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Malaru
Malaru
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September 20th, 2013 at 5:26:23 PM permalink
I got knocked out in the first round of a tournament- blinds 100/200 started off with 20,000 in chips.

At the beginning of the hand I had about 19,000 in chips- opponent had about 20,000 still.

Im in the BB he is MP. Some limping goes back to me I look down at J9o. I check not wanting to raise on such a hand.

Flop comes out and is the nuts for my hand- 10-8-7 rainbow. 4 players, 900 in the pot. I lead out with a 700 bet. MP min-raises to 1,400. Folded back to me, heads up I dont want to scare him away so I call. Turn produces a J. I lead out again for 1,500- He re-raises to 7,000.

At this point my J has been counterfeited- but he re-raised me before that came out- Did he hit trips, slow-play pocket As and not scared of the board, or did he hit an equel straight or the lower straight- the ONLY hand that could have mine beat is Q-9. Due to his early re-raise over me- and because of the sheer jump he did from my 1,500 to 6,000 I push all in and he snap calls- and has Q-9 for the turned nuts beating my flopped nuts.

I didnt see a reason to call 6,000- and with him re raising me before the turn I figured him for at best also having a made straight where I was better then 50/50 to have a better straight then his.

... Did I play this wrong? Was it my own foolishness after getting copied and not placing him on Q-9 that got me in trouble? with how it played out while yea, Q-9 was in the flop range he didnt have a made hand to re-raise me on.... should I have shoved to his re-raise before the turn.. but I think he would have called anyhow unless he was outright bluffing which he wasnt- he re-raised with a double-straight draw one lower and one higher then my own.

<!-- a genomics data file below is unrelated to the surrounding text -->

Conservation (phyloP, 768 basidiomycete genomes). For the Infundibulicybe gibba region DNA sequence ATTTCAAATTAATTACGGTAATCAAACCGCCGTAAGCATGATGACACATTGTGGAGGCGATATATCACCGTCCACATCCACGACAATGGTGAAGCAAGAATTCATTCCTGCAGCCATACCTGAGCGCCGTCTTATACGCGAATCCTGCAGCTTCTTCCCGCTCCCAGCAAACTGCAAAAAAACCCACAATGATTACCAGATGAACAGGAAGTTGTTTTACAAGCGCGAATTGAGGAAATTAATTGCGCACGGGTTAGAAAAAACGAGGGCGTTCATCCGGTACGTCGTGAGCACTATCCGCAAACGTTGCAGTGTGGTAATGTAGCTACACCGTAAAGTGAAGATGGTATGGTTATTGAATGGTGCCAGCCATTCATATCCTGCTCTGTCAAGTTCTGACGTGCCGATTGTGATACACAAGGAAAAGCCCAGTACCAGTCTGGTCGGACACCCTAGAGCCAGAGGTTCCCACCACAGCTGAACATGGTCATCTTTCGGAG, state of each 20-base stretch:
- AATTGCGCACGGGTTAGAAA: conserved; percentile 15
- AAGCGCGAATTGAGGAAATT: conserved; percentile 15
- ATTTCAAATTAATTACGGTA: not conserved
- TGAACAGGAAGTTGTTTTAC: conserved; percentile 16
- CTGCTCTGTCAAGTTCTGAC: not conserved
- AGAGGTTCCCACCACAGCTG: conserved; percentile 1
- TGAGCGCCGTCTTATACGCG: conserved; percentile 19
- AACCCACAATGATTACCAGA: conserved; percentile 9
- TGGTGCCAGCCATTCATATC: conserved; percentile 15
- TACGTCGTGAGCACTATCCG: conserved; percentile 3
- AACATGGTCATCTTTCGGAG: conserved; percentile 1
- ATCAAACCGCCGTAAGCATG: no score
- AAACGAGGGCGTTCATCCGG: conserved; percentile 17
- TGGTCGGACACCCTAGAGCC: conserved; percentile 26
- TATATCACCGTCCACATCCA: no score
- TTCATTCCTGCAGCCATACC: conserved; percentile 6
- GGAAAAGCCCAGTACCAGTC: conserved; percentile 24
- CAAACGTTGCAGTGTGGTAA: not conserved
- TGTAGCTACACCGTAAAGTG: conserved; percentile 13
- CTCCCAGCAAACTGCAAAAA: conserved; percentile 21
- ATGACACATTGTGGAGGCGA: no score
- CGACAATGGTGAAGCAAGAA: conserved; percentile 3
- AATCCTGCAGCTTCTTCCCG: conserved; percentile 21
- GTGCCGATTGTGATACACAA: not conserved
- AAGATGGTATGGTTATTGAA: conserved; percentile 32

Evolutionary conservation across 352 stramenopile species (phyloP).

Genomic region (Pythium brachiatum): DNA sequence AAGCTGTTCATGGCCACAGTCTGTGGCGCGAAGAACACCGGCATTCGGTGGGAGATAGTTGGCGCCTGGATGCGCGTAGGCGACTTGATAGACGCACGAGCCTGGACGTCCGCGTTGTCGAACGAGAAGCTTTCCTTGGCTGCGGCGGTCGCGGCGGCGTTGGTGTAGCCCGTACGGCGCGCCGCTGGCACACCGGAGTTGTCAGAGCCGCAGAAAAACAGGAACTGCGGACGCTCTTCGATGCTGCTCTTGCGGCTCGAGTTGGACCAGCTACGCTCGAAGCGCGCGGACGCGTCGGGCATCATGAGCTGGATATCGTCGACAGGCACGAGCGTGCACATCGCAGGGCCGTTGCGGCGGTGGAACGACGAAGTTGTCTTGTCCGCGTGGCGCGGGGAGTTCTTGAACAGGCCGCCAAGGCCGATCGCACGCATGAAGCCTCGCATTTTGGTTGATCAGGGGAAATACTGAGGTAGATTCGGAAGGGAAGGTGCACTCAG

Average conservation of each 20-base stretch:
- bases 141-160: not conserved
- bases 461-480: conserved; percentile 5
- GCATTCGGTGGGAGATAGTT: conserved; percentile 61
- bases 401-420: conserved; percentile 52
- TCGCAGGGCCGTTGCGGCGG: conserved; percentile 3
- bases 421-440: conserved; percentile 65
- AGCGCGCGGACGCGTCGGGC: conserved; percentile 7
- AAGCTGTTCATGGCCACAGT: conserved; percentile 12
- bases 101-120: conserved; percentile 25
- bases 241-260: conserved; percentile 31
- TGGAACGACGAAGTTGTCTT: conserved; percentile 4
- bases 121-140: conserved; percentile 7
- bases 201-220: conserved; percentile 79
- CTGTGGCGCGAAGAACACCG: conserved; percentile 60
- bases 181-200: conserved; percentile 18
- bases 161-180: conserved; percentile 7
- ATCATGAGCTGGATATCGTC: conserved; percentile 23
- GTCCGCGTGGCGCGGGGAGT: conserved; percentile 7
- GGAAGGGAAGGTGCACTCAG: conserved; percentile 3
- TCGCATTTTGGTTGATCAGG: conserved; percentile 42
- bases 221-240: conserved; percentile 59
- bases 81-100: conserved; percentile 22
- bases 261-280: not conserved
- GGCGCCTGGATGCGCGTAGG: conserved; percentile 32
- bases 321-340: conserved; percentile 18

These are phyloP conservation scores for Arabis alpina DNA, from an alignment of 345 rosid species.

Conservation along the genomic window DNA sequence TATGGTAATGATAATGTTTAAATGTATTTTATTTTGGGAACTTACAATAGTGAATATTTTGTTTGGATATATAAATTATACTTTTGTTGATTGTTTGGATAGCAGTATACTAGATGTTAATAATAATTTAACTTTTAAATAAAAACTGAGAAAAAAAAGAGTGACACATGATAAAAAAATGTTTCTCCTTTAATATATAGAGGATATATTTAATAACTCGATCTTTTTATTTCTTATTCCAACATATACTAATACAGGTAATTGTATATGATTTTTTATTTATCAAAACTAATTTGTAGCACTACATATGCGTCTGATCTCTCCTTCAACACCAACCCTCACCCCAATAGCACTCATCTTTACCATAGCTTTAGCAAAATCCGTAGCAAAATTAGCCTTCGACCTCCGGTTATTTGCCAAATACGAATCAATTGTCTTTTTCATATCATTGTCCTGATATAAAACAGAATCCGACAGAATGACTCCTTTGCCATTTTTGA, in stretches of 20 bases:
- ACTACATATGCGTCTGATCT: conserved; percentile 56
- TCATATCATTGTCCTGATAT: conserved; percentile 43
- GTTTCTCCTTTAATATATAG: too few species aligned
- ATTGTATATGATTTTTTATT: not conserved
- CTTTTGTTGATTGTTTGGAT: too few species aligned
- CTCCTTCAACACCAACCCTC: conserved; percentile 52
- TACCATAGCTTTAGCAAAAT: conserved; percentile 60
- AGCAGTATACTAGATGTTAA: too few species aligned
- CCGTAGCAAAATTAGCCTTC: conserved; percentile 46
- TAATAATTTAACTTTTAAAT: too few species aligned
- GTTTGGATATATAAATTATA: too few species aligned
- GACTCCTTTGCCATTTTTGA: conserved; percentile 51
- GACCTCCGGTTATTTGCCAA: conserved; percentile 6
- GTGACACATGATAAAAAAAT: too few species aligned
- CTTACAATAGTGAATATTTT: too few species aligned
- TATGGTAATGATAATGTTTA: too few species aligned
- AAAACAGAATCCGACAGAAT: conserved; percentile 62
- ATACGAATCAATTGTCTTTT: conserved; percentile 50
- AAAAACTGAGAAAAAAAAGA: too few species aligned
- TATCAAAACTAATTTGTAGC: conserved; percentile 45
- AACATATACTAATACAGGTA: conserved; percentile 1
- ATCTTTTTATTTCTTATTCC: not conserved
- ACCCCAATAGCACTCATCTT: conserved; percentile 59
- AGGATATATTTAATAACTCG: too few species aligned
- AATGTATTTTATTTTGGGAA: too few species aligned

Someone got onto me a little bit when it was said and done that I should have known he had Q-9- which I was about 80% certain when he snap-called my allin post-turn, but until he made that call I dont know if I should or could have placed him on that hand- even when he re-raised me the second time.

It was a quick out for me, and Ive just been playing it back in my head. I still didnt see any way I could have folded even after getting my J copied when it was heads up and with the action the way it had been- and even if we both had a 9- I think any time you feel the board will play or you have a split pot- you should bet.

Looking for an outside analysis. I think I did what I should have, and he did what he should have- with his re-raising doing what it needed to do as a semi-bluff which was confuse me off of him hitting the nuts on the river when I got copied. But I donno.
"Although men flatter themselves with their great actions, they are not so often the result of a great design as of chance." - Francois De La Rochefoucauld
rdw4potus
rdw4potus
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September 20th, 2013 at 5:34:45 PM permalink
Quote: Malaru



Looking for an outside analysis. I think I did what I should have, and he did what he should have- with his re-raising doing what it needed to do as a semi-bluff which was confuse me off of him hitting the nuts on the river when I got copied. But I donno.



I would NEVER have played Q9 like that. I'd have been gone after the bet on the flop. All he had was a straight draw and an over card. I guess the rainbow board wasn't too scary, but I'd have definitely considered that the BB had hit a pair & laid down when you bet it out.